In the Compressed Earth scenario as the core heated the energy was available for expansion so that would act like the latent heat the temperature would not go up beyond a certain point till the expansion was complete. It is possible that effects resulting from this meant the mantle never got hot enough for plate tectonics till the expansion had virtually been completed.
It certainly is a mystery why there isn't ocean floor older than around 200 million years old. I don't like the sudden rebound concept that would have to be adopted if the expansion was delayed and it sprung back rapidly over a period of 200 million years.
I have not formulated a concept that acocounts for this "fact" at the present time.
So MD thinks the Earth is slowly exploding and you think the Earth is heating up as its contracting.
Am I following the thread correctly?
The temperature of the earth over its lifetime has decreased since it was once part of the sun and has since cooled, the exterior of the earth obviously cooling first, resulting in a hard shell and molten interior. The interior is cooling, but at a much lower rate due to being insulated by its outer layers.
In the beginning there was no water, so there was no ocean floors. The earth at that point was more like a ball of lava that had cooled more on the exterior than the interior. The atmosphere was very dense, not like we know today. Water was forming as the earth continued to cool and evolve to space. The oceans formed. The surface of the earth continued to cool, decay, and erode, forming the deserts. The atmosphere got less dense. Water formation had stopped and the water has since started to evolve to space. The earth will continue to cool, at its core, slowly, as the earth continues its expansion into a gas giant that resemble the outer planets, as they too once looked like earth, just like the earth once looked like Mercury and Venus. Planets came from the sun and move away from the sun and continue to cool and evolve and become less dense as time goes on.
So things expand while they cool?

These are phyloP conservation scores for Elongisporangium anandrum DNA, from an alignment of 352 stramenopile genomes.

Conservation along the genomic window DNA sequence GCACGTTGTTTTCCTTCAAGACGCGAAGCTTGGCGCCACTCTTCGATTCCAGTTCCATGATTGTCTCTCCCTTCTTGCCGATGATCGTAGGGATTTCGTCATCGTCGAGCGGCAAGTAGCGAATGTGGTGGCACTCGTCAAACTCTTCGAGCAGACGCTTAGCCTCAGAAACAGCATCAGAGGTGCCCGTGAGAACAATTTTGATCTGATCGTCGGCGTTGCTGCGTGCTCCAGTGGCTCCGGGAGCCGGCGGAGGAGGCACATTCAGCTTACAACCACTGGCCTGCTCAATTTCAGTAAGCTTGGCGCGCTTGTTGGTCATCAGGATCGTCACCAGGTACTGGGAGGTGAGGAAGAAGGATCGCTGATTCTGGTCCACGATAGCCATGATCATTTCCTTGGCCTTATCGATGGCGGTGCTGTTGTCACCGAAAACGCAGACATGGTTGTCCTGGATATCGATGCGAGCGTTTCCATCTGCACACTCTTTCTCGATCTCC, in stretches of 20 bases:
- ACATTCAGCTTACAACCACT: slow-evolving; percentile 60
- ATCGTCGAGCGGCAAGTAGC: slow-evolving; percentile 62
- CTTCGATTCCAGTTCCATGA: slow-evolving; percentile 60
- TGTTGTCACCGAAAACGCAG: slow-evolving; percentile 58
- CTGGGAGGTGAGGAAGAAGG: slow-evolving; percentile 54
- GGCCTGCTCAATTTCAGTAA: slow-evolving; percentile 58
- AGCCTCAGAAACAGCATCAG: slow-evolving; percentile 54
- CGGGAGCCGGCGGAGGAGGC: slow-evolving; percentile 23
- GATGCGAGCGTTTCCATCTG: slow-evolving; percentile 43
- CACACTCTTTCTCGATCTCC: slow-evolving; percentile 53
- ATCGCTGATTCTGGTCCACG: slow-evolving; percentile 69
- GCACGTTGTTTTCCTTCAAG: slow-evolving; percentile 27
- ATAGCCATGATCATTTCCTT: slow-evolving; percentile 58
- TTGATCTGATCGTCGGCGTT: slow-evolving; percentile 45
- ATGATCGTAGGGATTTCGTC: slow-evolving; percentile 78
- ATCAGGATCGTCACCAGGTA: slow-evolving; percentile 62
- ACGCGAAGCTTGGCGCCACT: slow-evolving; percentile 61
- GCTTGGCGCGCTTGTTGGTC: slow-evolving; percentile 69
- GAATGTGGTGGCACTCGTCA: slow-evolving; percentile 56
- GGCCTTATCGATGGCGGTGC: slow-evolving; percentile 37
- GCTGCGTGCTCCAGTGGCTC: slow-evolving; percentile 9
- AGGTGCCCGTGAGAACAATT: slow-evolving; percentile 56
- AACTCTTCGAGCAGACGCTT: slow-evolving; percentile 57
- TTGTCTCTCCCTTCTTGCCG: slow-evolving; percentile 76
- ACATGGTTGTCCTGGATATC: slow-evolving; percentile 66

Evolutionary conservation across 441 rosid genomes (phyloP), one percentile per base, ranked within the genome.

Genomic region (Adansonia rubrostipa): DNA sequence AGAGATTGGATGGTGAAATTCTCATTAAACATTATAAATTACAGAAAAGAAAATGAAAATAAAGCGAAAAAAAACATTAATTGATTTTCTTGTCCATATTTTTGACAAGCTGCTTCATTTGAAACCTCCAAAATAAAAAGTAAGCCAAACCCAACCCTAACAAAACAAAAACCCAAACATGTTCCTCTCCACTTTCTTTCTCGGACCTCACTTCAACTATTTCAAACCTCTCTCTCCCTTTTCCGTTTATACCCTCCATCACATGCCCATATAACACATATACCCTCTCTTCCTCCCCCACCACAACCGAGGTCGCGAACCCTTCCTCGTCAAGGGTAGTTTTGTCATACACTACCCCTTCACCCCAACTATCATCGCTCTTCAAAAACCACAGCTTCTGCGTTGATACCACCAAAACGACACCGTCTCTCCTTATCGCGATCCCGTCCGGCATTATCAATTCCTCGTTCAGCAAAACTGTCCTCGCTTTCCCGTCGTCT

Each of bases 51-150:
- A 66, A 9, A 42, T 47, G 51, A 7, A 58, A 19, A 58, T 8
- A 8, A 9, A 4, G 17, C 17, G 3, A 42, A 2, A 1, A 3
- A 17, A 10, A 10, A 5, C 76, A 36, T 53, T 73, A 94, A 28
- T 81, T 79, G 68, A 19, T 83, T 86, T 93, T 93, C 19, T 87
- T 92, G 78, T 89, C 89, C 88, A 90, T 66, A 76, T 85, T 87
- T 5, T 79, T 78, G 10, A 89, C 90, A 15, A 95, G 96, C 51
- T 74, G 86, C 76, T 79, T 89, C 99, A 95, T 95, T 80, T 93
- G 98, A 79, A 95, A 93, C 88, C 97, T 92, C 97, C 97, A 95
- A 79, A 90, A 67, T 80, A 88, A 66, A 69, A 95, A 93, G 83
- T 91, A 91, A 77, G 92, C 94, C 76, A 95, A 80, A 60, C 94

Yes. Heat travels from hot to cold. Heat is a mass loss into a greater volume, which means the mass occupies more volume. You are tracking the volume of the entire original mass, aren't you? Are you just allowing heat to escape (mass to escape) and claiming the object contracted? The object doesn't contract, the original mass gets less dense because it occupies a greater volume cold then warm. You aren't gonna say an object expands in volume when you heat it up are you? We are talking about the ORIGINAL mass of the object and the volume in space it occupies. We are not talking about adding mass to an object and watching it grow!
They could do.
Gas and liquids heat up when compressed, and expand while they cool, or (as usually said) "cool while they expand". (Principle of heat pumps and refrigeration.) Allow them to expand and they will cool their surroundings as energy is taking in to promote the expansion.
You could throw a compressed spring into liquid nitrogen. It would expand as it cools.
In the situation I am describing there is residual compression and this only manifests as it reheats. It is the core and mantle that are still heating beneath the lithosphere (crust). The rate of heating has slowed over the billions of years.
There could be nett cooling (with resultant contraction soon). Please Register or Log in to view the hidden image!
That makes so much sense.
How much does a black hole expand?
You mean how much time did it take for the mass of a spiral galaxy that surrounds the black hole at the center of the spiral galaxy to expand into the volume it now occupies, from the previous smaller volume it once occupied?
How many licks does it take to get to the center of a Tootsie Pop?
BTW, you do know that a spiral galaxy is nothing more than the black hole itself, where the core of the black hole is the most dense and the outer boundary of the black hole is the least dense, don't you?
Just like our solar system (sun) is the most dense at the core and the least dense at the outer boundary? Yes, I am saying that our solar system is nothing more than the sun evolving to space. Our entire solar system IS the sun, evolving to space getting less dense as time goes on!